Agile Prioritization: Solving the “Everything is a Priority” Problem
I’m a list maker. Always have been.
I think I find lists appealing because they get all the possibilities out in one place where I can see them.
But traditional lists, while satisfying to create, only tell me what I could be doing. They don’t reveal what I should be doing.
For that, I need to add priorities to my list. But here again, even a perfectly prioritized list won’t solve all my problems. Ed Batista, executive coach and instructor at the Stanford Graduate School of Business, puts it like this:
“[P]rioritizing accomplishes relatively little, in part because it’s so easy to do…for the most part it’s a straightforward cognitive task. When looking at a meeting request, a to-do list, or an email, we have an intuitive sense of how important it is, and we can readily compare these items and rank-order them.”
What the process of prioritization leaves out is the difficult decision not to do something. Realistically, we aren’t ever getting to the things at the bottom of our to-do lists, and keeping them on the list just dilutes our focus and makes us feel ineffective.
Recent results from the B2B Content Strategy & Operations Benchmark seem to show that marketers are struggling with exactly this issue:
When presented with a list of options, only 17% of the respondents named anything on the list as a low priority.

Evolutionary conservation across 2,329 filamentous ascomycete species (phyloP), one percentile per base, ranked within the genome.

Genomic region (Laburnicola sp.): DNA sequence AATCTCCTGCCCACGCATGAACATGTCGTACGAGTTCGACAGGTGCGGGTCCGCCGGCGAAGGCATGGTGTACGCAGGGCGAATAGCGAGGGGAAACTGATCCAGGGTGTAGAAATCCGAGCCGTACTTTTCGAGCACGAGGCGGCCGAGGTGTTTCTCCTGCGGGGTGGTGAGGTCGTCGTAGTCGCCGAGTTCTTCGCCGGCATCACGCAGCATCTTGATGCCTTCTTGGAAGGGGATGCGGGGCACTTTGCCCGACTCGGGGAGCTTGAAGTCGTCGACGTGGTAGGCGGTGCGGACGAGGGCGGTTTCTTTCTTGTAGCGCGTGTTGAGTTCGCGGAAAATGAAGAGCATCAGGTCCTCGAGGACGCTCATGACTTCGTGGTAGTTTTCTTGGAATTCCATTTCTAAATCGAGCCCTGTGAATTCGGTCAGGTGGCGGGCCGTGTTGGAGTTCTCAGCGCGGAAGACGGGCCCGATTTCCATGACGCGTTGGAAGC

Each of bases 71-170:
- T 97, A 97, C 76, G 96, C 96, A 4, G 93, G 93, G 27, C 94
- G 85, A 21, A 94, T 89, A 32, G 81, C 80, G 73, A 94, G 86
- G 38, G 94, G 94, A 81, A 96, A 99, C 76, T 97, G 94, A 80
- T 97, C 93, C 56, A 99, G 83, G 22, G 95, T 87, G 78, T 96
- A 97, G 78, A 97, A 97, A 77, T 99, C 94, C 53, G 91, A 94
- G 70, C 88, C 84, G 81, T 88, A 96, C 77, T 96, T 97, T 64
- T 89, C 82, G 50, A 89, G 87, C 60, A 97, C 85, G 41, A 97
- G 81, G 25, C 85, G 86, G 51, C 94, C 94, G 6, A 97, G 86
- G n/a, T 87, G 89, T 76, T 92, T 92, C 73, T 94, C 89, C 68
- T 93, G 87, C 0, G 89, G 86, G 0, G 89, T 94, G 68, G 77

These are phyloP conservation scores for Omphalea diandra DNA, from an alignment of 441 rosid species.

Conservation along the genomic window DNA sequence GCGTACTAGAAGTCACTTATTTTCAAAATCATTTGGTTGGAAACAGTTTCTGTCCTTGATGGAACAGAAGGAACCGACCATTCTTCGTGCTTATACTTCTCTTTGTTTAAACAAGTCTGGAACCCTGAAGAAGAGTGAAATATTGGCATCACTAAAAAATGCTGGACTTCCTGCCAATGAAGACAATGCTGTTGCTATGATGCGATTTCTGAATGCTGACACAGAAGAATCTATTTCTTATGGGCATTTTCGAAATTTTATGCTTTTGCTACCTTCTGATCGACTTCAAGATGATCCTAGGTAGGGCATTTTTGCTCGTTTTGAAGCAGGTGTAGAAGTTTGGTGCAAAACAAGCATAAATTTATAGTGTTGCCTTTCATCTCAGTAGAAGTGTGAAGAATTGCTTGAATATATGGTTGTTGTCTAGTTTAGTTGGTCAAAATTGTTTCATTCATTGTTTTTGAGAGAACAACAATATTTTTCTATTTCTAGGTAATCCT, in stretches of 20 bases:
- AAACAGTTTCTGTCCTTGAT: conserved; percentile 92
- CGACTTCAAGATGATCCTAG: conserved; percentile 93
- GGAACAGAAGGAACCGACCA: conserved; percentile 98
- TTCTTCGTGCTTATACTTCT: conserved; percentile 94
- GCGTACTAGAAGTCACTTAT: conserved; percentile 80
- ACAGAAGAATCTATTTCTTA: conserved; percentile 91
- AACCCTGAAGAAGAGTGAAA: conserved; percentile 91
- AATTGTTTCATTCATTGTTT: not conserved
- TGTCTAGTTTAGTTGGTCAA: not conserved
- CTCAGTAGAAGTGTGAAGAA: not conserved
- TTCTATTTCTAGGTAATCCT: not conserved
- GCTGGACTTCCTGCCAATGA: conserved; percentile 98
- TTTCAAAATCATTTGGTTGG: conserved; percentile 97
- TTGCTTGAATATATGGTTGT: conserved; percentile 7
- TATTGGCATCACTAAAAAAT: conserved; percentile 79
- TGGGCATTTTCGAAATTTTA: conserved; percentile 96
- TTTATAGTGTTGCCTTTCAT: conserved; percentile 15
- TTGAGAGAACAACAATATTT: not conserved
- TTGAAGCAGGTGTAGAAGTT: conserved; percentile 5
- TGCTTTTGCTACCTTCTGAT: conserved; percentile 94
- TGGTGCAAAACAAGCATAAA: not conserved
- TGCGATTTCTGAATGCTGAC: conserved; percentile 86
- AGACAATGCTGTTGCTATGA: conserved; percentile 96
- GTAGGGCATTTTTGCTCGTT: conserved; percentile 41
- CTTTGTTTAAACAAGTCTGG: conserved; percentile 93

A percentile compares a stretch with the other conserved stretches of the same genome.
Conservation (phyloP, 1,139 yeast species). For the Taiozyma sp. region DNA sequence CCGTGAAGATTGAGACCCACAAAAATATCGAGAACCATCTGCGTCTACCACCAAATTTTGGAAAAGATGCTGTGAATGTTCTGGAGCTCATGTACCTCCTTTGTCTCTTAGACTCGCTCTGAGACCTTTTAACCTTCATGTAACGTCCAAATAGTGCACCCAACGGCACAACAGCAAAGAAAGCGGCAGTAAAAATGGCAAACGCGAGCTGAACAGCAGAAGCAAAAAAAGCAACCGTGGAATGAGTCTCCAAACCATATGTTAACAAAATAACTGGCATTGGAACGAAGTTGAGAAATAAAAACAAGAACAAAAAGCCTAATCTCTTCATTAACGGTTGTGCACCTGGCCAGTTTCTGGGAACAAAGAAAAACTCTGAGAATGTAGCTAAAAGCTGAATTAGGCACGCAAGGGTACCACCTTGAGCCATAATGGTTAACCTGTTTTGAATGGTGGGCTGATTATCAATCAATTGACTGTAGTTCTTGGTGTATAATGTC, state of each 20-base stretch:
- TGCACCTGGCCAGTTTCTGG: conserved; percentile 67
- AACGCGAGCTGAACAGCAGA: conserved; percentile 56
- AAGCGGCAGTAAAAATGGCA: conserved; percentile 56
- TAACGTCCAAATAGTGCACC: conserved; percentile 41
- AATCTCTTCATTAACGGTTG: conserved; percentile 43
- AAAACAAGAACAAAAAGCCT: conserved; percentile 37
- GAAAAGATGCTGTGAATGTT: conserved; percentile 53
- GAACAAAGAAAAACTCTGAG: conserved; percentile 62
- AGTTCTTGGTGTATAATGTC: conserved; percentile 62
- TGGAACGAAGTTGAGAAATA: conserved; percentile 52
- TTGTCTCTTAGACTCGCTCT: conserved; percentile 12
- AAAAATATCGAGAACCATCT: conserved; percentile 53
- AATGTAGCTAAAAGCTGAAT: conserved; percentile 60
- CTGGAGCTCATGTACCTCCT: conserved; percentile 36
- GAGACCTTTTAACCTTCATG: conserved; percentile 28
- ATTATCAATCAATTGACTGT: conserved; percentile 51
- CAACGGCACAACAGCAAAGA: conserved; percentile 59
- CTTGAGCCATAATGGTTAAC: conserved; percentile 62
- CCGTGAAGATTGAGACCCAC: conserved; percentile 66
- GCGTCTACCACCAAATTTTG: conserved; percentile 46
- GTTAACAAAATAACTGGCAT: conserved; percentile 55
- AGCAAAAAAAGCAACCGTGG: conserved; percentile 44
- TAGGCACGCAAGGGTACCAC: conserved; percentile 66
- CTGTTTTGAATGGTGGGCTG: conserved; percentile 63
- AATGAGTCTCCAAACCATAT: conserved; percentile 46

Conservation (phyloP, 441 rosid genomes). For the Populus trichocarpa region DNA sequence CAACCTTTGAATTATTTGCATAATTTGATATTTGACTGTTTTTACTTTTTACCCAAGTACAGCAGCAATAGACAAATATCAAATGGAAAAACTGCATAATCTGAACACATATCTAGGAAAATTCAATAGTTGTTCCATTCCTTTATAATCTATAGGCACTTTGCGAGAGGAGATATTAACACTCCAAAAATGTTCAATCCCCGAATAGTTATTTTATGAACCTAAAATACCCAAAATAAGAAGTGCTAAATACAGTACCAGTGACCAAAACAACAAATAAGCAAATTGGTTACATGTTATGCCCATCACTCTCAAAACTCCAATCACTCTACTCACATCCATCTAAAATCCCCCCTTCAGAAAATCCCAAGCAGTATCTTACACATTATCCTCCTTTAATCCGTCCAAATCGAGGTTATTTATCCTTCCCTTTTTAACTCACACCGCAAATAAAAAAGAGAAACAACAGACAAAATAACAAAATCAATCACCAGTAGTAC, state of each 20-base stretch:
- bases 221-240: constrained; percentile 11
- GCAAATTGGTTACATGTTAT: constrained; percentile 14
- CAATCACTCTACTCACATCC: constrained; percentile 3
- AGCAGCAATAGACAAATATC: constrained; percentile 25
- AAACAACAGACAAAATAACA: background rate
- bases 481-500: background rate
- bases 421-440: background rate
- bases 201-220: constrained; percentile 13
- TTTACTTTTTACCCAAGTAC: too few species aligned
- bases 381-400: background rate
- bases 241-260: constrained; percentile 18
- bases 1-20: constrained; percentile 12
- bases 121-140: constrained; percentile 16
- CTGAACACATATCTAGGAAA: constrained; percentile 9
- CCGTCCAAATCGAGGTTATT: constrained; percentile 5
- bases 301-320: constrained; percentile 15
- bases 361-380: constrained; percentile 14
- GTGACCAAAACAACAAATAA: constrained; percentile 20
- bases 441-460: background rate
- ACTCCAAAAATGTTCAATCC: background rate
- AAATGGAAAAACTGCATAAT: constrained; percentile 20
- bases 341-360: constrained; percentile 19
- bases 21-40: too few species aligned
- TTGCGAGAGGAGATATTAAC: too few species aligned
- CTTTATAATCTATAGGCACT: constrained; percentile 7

There’s no way we can realistically grow brand awareness and enable sales while also upselling existing customers and building our social media engagement.
Clearly, we need some help prioritizing, so I want to explore an Agile tool that can provide us some guidance: the backlog.
But we need to go further than just understanding what a backlog is. In Agile marketing, our backlog needs to meet three key requirements to be effective:
- Limited in size and scope
- Created by the right people
- Refined regularly
The Power of the Marketing Backlog
The backlog is one of the simplest and most powerful tools in the Agile toolbox. In essence, it’s a prioritized to-do list for the whole team.
When the team is ready to take on some new work, they go to the backlog and pull the top item. Leaders and stakeholders make sure the backlog is accurate and reflects organizational priorities, so marketers pulling items are always picking the highest value work.
Backlog items at the top are going to be worked on soon, so they have more detail and specificity. Those lower towards the bottom aren’t coming up anytime soon, so there’s no need for the team or its leaders to investigate them yet. They might not ever make it to the top, so spending time on them before they’re on deck isn’t a good use of time.